After a three day trial, a Franklin Superior Court jury found defendant Edward Pepyne, Jr., age 59, of South Deerfield, guilty of the charge of Larceny over $250 of a Person Over Sixty Years of Age. Pepyne will be sentenced by Superior Court Judge John A. Agostini at a hearing on June 29.
  • In 2006, authorities believe Pepyne targeted an elderly husband and wife that had been in a serious automobile accident and offered to represent them in their personal injury claim. Investigators discovered that Pepyne and the elderly husband had known each other prior to the accident, and Pepyne used this relationship to offer his services as an attorney.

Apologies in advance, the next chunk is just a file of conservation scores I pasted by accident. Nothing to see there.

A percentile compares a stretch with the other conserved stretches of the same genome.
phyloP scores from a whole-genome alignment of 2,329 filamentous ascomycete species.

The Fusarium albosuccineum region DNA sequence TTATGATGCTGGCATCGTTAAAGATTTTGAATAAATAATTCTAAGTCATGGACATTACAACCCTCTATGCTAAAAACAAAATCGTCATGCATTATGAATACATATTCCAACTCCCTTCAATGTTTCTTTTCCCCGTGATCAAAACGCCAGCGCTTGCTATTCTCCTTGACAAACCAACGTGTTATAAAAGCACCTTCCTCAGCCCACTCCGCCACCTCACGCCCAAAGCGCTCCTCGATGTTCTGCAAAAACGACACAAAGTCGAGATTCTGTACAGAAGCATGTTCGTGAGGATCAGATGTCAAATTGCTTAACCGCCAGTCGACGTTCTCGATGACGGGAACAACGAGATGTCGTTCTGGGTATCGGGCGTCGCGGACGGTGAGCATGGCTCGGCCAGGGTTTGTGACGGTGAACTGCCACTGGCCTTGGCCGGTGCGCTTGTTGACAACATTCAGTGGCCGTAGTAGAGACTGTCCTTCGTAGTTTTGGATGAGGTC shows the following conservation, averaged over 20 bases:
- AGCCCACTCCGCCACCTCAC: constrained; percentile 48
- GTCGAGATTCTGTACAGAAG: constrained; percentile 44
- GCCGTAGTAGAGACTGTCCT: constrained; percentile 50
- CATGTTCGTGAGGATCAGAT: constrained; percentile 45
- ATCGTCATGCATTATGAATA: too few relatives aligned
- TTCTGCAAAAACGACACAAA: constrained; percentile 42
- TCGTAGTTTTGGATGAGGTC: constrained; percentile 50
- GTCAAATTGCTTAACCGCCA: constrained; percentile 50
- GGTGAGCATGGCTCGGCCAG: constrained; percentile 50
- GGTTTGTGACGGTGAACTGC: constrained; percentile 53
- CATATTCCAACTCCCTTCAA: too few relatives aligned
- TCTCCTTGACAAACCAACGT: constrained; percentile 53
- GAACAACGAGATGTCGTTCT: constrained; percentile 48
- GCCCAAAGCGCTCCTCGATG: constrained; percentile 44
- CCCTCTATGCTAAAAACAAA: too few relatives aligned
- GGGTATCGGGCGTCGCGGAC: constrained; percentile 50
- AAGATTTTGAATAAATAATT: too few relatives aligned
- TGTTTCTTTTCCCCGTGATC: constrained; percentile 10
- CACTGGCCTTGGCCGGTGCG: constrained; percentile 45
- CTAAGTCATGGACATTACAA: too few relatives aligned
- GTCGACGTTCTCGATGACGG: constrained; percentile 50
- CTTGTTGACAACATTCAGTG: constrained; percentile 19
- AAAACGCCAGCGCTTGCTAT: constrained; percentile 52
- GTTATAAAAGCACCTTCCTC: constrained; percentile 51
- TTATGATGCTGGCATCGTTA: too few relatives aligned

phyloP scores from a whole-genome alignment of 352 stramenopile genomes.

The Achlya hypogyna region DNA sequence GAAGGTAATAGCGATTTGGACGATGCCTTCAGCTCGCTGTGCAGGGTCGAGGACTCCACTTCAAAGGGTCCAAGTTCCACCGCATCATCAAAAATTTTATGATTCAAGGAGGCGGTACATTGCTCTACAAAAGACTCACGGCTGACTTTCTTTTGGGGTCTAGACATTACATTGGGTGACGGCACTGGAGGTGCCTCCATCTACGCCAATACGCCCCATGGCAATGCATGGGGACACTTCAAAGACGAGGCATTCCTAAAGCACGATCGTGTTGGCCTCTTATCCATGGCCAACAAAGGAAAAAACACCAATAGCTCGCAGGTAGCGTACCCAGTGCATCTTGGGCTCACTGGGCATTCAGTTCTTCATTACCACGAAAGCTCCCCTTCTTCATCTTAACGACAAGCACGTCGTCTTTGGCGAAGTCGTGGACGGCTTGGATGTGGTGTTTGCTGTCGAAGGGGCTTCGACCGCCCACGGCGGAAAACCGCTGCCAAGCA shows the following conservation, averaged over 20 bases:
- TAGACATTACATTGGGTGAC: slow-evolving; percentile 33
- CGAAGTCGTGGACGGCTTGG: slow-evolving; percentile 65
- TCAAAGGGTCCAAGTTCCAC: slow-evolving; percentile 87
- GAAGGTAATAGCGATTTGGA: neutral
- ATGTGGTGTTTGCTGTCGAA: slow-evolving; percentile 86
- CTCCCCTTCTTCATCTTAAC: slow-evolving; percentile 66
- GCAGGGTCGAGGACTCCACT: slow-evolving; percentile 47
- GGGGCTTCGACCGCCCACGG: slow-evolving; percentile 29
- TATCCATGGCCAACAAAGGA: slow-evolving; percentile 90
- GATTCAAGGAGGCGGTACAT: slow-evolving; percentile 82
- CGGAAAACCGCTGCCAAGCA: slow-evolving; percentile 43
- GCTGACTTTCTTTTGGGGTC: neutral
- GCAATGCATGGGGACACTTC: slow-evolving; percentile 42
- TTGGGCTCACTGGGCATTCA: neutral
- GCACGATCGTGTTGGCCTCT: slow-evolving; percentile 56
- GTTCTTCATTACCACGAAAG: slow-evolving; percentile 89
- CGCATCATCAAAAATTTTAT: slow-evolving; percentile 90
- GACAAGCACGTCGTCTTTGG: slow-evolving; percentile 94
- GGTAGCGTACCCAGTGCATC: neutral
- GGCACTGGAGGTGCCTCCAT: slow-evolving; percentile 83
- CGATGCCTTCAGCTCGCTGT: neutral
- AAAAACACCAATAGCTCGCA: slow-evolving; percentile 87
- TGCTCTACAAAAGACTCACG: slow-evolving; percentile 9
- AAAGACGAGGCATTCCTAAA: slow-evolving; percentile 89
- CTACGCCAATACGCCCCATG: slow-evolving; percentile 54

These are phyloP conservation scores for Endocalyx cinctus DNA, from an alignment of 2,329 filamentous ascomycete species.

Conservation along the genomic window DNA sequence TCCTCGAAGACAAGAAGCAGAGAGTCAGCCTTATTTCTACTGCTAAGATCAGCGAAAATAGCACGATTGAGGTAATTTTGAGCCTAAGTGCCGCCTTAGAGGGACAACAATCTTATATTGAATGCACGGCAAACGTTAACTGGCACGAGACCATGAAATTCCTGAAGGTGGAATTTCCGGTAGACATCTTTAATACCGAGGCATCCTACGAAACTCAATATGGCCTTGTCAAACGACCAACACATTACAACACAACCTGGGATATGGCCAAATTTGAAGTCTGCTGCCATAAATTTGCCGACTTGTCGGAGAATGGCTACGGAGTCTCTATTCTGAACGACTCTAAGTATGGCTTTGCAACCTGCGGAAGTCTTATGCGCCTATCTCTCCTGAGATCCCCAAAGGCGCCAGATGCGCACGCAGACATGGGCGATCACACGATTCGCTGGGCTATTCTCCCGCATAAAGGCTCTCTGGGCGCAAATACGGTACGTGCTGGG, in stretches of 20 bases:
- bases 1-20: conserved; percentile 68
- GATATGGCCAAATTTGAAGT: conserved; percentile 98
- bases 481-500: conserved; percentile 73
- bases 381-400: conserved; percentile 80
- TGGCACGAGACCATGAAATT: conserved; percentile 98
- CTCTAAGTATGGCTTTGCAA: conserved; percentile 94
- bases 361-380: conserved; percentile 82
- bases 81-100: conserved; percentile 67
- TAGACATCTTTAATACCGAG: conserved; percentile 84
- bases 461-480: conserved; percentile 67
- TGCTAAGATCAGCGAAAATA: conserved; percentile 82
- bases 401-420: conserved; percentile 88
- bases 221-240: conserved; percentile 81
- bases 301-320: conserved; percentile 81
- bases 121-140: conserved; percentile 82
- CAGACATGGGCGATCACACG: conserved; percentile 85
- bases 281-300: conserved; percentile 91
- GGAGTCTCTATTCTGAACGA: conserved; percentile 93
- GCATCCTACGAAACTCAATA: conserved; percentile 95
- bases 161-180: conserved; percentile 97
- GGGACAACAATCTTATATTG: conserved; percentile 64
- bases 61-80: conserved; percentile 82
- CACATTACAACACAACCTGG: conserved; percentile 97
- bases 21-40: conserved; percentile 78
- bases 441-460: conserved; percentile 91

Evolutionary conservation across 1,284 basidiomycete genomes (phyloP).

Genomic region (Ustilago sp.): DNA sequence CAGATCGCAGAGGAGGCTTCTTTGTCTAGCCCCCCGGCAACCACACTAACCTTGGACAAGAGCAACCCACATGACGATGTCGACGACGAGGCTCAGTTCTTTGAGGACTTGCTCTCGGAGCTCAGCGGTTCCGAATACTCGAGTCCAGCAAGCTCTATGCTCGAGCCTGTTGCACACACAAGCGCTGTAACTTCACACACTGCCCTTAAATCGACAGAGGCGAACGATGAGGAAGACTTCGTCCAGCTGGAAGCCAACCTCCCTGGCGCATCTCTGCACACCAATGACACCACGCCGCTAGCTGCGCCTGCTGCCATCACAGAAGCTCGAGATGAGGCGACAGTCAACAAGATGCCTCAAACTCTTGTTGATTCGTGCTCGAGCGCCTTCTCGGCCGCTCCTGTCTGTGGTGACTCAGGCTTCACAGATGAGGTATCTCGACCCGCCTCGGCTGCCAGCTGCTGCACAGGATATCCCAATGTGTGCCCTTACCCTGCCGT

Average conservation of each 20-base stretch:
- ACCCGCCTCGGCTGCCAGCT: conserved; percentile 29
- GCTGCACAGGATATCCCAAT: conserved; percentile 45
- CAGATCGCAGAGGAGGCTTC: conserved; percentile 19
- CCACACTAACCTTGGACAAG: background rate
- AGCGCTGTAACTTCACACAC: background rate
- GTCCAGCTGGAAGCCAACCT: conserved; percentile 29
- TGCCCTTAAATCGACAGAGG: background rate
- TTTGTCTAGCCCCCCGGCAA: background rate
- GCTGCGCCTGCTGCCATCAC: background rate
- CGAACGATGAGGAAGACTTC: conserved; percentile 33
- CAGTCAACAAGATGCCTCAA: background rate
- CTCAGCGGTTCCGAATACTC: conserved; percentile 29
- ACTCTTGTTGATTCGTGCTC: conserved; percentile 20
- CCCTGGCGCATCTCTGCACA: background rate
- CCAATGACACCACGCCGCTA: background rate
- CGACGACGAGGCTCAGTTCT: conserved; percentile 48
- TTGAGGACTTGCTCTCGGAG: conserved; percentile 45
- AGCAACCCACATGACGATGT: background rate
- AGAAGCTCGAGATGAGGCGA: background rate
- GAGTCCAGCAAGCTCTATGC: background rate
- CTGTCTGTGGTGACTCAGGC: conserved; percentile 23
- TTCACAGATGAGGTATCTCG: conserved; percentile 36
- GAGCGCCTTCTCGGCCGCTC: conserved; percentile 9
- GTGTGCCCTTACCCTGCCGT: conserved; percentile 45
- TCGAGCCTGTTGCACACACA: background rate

Pepyne entered into an agreement that allowed him to keep one third of the funds he recovered for his clients in the personal injury claim. Pepyne settled his clients’ case prior to litigation and he eventually deposited the settlement funds into his business account he had at a local bank.

    Investigation revealed that instead of giving his clients the settlement proceeds they were owed, Pepyne lied to the couple and told them that he had to keep more than one third of the money he recovered on their behalf to pay for outstanding medical expenses.

    Investigators discovered that in reality no outstanding medical expenses existed. As a result of his scheme, Pepyne withheld more than $186,000 from his elderly clients and used those stolen funds for his personal use. Pepyne was later disbarred from practicing law in February 2010 after his activities were reported to the Office of Bar Counsel.(1)